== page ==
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Egerton Ryerson
Chapter XII - Later Church Work and Closing Days

AFTER his appointment to the office of chief V. superintendent of education, Dr. Ryerson still maintained both his connection with and his active influence and leadership in the Methodist conference. In that influence he was closely associated with his two elder brothers, the Revs. John and William Ryerson. The former down to his death in 1878, was respected by the whole conference for his eminent gifts as a legislator and administrator of Methodist polity. All three were active and able promoters of the reunion of the British with the Canadian Wesleyans which took place In 1817, and in the union of the Lower Canada District which took place in 1854. These various unions as well as the growth of the church introduced new elements and new leadership into the church in which three parties might now be distinctly traced. The British members of the conference with such men as Dr. Wood, Dr. Rice and Dr. Evans as prominent representatives constituted an able class of preachers, strongly conservative of all the views and usages of English Methodism. A thoroughly Canadian and progressive section of the conference was led and represented by such men as the Hurlburts, James Elliott, Jeffers and Spenser; while a more conservative Canadian section was represented by the Ryersons, Green, Jones, and Rose, with such younger men as Sanderson and Nelles. It would not be right to call these sections of the conference parties in the modem sense of the term, for there was no organization or pledged following; and in all the sections there were many men of such strong individuality that they followed no man. Rut history had given to each of these sections its peculiar tendency and character so definitely that the attitude of each on any great question might be safely predicted. The Ryersons, with the more conservative Canadians, were in general a mediating influence between the British and the more radical Canadians, and in that way did not a little to bring about and cement the unity of the body.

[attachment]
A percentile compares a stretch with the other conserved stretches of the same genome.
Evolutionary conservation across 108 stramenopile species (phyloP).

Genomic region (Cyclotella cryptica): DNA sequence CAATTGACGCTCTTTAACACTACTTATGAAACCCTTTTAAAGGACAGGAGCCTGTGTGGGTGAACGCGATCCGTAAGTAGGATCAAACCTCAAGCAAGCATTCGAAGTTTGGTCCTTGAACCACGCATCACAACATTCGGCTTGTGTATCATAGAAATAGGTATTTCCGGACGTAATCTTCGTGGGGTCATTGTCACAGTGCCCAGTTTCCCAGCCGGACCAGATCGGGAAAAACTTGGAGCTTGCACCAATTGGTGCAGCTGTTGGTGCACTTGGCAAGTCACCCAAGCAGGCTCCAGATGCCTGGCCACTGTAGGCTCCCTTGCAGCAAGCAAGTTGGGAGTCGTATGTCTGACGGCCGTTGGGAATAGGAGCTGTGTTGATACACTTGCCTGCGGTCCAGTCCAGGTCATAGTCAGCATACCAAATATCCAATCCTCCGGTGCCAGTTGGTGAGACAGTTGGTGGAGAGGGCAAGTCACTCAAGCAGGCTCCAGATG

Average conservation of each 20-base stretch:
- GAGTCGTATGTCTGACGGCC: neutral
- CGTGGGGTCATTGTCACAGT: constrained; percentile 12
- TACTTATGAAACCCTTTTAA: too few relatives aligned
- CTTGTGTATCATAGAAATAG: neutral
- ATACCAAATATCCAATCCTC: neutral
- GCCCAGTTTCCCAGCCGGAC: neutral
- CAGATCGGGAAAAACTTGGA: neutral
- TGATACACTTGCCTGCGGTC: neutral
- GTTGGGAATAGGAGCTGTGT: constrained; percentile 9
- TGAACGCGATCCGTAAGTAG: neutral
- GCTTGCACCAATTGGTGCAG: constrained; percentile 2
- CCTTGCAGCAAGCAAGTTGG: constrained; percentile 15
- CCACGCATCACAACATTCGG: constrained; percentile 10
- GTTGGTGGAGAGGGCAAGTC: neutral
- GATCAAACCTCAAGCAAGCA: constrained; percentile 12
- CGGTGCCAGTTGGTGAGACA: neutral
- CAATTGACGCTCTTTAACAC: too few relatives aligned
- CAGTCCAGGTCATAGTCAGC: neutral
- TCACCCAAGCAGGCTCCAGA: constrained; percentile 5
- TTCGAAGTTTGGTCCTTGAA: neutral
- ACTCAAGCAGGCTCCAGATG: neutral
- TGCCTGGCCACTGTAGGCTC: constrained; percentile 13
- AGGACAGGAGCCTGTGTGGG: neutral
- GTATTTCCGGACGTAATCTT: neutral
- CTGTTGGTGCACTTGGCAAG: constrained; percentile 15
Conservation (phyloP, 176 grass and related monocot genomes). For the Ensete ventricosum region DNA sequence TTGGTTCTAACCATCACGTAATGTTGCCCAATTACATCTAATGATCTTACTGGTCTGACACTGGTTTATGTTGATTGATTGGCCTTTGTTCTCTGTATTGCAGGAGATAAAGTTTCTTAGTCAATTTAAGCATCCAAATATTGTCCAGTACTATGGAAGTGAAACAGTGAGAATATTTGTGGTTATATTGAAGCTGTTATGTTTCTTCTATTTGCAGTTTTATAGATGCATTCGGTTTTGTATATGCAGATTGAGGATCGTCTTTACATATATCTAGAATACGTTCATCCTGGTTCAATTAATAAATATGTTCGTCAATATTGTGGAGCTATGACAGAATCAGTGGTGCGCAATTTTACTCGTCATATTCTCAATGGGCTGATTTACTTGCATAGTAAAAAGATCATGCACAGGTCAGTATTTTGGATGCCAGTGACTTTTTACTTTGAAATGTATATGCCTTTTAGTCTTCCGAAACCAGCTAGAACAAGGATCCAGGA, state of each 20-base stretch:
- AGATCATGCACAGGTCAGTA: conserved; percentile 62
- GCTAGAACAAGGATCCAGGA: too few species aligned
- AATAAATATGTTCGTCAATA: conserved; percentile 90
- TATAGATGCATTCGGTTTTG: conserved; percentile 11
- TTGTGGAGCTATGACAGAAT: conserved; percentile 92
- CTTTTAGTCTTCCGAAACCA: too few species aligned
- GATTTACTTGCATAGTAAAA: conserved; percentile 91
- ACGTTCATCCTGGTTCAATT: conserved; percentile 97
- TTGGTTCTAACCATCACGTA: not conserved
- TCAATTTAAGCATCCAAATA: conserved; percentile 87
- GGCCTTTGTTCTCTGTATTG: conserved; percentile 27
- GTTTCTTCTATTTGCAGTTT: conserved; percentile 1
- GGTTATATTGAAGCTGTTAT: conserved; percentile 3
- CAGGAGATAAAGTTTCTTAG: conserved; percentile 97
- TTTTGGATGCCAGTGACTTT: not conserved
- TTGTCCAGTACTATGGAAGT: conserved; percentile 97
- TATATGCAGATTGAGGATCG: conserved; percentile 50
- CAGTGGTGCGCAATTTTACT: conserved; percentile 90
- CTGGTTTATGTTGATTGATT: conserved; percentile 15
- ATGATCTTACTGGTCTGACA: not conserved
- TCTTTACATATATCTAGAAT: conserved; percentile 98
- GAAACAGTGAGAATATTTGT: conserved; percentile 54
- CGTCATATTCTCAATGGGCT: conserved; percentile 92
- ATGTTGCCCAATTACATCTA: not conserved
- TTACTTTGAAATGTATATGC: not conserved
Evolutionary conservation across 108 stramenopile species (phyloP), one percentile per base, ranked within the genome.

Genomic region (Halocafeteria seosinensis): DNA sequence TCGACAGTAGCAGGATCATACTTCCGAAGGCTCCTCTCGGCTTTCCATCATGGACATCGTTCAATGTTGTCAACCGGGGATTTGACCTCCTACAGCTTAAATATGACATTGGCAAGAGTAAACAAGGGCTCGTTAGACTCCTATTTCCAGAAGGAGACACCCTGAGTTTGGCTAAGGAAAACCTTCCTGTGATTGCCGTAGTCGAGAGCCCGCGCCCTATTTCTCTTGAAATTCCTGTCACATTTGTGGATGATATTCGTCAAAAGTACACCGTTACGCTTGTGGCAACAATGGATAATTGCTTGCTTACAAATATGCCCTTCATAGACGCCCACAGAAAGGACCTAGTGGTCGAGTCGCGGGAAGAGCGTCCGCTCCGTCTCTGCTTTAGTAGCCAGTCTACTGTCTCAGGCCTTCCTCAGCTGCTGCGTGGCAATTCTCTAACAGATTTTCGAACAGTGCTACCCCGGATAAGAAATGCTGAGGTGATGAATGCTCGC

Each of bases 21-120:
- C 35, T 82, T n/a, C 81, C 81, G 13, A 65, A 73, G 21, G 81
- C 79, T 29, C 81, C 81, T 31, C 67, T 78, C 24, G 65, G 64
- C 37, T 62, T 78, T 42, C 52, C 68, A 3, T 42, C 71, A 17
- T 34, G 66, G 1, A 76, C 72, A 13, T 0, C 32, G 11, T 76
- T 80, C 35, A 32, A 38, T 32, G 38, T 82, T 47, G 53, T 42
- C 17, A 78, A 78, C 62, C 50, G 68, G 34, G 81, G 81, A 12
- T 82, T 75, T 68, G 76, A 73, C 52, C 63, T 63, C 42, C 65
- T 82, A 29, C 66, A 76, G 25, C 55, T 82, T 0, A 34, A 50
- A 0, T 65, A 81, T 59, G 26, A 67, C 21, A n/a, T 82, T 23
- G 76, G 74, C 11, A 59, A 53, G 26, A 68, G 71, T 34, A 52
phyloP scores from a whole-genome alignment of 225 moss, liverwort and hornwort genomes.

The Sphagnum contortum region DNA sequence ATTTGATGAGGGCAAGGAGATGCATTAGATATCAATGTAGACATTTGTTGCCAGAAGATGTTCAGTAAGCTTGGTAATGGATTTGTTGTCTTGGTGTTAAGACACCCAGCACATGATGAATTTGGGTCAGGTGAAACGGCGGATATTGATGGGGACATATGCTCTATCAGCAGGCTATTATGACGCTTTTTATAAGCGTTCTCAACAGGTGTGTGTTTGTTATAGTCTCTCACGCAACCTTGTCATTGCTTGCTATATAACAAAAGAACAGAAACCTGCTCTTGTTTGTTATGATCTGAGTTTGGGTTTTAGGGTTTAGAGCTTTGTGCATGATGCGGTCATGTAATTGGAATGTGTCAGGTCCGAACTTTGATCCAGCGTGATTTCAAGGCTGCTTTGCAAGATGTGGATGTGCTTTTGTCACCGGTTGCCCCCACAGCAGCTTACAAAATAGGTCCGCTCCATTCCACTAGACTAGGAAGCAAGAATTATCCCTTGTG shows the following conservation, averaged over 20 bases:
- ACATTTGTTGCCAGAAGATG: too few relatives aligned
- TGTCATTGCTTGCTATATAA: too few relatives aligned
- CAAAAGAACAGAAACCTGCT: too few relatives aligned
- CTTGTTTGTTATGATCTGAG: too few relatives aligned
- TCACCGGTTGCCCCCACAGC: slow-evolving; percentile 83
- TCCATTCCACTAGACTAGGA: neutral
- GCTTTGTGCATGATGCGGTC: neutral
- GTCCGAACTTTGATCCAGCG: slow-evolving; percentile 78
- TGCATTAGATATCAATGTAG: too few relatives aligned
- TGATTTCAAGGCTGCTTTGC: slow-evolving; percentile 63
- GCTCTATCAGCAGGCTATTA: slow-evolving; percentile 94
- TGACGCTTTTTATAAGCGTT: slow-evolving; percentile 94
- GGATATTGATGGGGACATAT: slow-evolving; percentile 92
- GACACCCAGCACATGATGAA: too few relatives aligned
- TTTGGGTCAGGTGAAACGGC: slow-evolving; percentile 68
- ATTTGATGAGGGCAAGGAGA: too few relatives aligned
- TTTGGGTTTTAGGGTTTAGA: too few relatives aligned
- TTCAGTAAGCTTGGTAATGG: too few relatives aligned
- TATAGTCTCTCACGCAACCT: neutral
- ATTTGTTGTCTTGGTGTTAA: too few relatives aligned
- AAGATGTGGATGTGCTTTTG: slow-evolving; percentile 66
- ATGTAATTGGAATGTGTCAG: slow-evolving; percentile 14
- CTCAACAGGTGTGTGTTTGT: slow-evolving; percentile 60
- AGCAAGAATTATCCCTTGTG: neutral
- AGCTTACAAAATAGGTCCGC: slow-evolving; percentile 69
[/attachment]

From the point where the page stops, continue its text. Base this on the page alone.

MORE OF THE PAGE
But in 1854 an incident occurred which for a time made Dr. Ryerson appear as the most extreme of radicals in Methodist polity, and even threatened to sever his connection with the conference. An intimate friend, a man whose Methodist lineage reached back to John Wesley's day, a man of spotless Christian character and life, and one active and useful in many fields of Christian work was "dropped" from church membership for non-attendance at class. The circumstance was at once so painful, and, though according to the letter of the law as well as the practice of the time, so anomalous from the broader point of view, that Dr. Ryerson took up the question with great earnestness, published a pamphlet on the subject, and when his views were not sustained by the majority of the conference, emphasized his protest by tendering his resignation as a minister of the church. In his pamphlet he claimed that membership m the Christian church was a sacred right as inviolable as the rights of citizenship and only forfeited by positive wrong doing. He held that now that Methodism had assumed the status and responsibilities of a church, a condition of membership which was established for a society in the church was no longer the proper test of true church membership, which should be based only upon the requirements of the New Testament. Beyond this he also pressed the right of all baptised children to more definite recognition and admission to the full privileges of church membership.